DALL·E 2, Panic Attacks, Divvy, and Netflix

Everything we published this week.

Happy Sunday!

We're obsessed with two things over here at Every: studying businesses, and studying humans. And we did a lot of both this week.

What we learned about businesses this week:

  • The second order consequences of DALL·E 2
  • Why Microsoft should buy Netflix
  • How to launch a crypto token
  • How one of proptech's hottest companies, Divvy, works

What we learned about humans this week:

  • The science of panic attacks and how to tame them
  • How to open and close your awareness

Pretty good right? Our mission is to feed the minds and hearts of the people who build the internet—and this week is a good example of exactly what that means.

Excited? Let's dive in.

Rent, Own, or Divvy

Tyler Okland / Every

Historically, if you wanted a place to live you had two options: buy the home outright, or rent it from someone else. But sometimes getting a mortgage isn't possible for the house of your dreams—and spending money on rent feels like a waste.

That's what proptech company Divvy is built to fix. Divvy buys houses for its customers, rents the house back to them, and allows them to build equity over time with each rent payment. They're now one of the top-five acquirers of single family homes in America. But how big can this business get? Guest-writer Tyler Okland examines.


DALL·E 2 and The Origin of Vibe Shifts

Nathan Baschez / Divinations

Some time around 2015 there was a mysterious vibe shift in web design. Before the vibe shift, all the cool websites used flashy photography as a core part of their aesthetic. Afterward, everyone started using hand-drawn illustrations. What happened? Unsplash, the photography website, made photography cheap to use in web design—so more expensive, hand-drawn graphics became cool.

Nathan believes that a similar vibe shift is on the horizon: DALL·E 2 promises to make all visual graphics cheap to make, by anyone. What are the implications? He examines in this week's essay.


How I Tamed Panic

Dan Shipper / Superorganizers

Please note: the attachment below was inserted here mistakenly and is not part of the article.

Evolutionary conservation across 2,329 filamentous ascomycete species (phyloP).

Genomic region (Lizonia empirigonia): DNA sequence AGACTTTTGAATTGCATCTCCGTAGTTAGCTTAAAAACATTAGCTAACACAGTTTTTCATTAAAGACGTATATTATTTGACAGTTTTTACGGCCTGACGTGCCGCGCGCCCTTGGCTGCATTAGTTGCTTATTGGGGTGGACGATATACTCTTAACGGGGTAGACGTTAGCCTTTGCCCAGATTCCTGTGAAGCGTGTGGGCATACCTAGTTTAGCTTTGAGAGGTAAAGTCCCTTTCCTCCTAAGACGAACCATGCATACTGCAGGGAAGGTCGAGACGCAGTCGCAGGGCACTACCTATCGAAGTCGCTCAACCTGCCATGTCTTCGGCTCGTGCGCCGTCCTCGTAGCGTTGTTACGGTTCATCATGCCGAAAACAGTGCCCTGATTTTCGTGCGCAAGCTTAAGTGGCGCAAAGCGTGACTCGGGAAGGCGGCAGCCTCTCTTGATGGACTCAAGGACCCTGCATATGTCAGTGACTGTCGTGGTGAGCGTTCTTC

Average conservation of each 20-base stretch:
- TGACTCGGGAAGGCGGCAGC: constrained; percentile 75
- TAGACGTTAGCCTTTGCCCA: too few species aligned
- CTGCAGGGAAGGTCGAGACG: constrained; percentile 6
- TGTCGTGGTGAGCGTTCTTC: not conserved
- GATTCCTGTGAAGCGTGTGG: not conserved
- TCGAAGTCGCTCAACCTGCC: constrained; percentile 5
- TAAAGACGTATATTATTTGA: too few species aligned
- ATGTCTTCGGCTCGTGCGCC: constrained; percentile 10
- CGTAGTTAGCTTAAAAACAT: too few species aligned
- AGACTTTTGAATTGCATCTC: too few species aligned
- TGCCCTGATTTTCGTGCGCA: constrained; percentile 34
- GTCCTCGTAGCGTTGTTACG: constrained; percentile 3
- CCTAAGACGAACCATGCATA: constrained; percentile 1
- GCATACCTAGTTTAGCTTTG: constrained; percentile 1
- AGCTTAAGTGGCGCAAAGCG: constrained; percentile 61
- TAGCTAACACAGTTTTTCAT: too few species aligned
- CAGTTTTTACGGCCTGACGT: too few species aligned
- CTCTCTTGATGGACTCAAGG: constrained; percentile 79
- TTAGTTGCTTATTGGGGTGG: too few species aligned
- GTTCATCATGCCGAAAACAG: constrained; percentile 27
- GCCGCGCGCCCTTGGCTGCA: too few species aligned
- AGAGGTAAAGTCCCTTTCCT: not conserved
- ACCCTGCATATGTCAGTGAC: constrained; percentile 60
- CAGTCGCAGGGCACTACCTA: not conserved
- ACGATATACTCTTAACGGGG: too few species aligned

In 2014, Dan sold his first company. He'd achieved a personal dream, and had money for the first time in his life. What could possibly go wrong? It was just around that time, of course, that he had his first panic attack.

In this sometimes funny, sometimes sad, sometimes scary personal essay he breaks down his own journey with panic, and the science behind panic attacks. Then he explores in detail all of the experiments he tried to try to tame them—and shares what finally worked.


You can only respond to what you notice

Michael Ashcroft / Superorganizers

In our everyday life we often get tunnel vision: the experience of being so focused on a goal or way of doing things that we get stuck. This is a collapse of your awareness.

If your awareness is collapsed—you'll often miss things that are important because you're blind to them. But you can learn to control your awareness: to open and close it, and to move it around consciously.

Want to learn how? Check out Michael Ashcroft's essay from this week.


Microsoft should buy Netflix

Evan Armstrong / Napkin Math

Hear that? It's the sound of Netflix's stock crashing this week. The streaming giant announced their first ever loss of subscribers, and investors aren't happy.

In this week's Napkin Math, Evan examines Netflix's plan to get rolling again—finds it wanting—and proposes a plan of his own. Namely, that Netflix should "run to Daddy Gates" and let the synergies pump.


Tokenomics 104: How to Launch a Token (Tactics, Questions, Wen, etc)

Nat Eliason / Almanack

Nat's back at it again with his series of tokenomics explainers. This week he gets into one of the most difficult, and valuable parts of designing a token: figuring out how to actually get it into the hands of users.

He breaks down everything would-be token creators need to consider when planning a launch, covers important launch tactics, and then provides examples of launches and how well they did.


Sunday Superlatives

Most Viral Two Weeks: Nathan's had a banner 14 days on the Bird App. First, his Twitter take blew up and got mentioned in WaPo, and then his DALL·E 2 thread took the algorithm by storm.

Biggest Splash: DK and Mishti's Product Boneyard piece ended up getting linked absolutely everywhere, including a rare and coveted inclusion in Benedict Evans's newsletter.

Mensch Award: Packy posted a lovely tweet about watching Nathan's journey these last few months. He is an incredible human, and it warmed our hearts this week. We love you Packy 🥰

Spicy Take: Evan got some love from the algorithm explaining why VCs may be underestimating how hard it is to spin up a media arm that makes content that actually slaps.

Recommended Reading

A Course You Might Like

Learn to get out of your own way with Alexander Technique

If you liked the Michael Ashcroft article from this week, You can only respond to what you notice, you might want to consider checking out his course on the Alexander Technique. It's an awareness-based skill that helps people notice, expand and play within the space between stimulus and response.

You'll learn to develop conscious control of your awareness, and from there bring more agency and aliveness to all aspects of your life.

Click for more details. (Every gets a small cut if you use this.)

Or this one. (Every doesn't get a cut if you use this.)

That's all for this Sunday folks! We're stoked about the energy around here. We have an Every core team retreat this week in LA (w00t!) so it might be a little quieter on the article front—but rest assured, we have lots of great stuff coming your way soon.

Have a good one!

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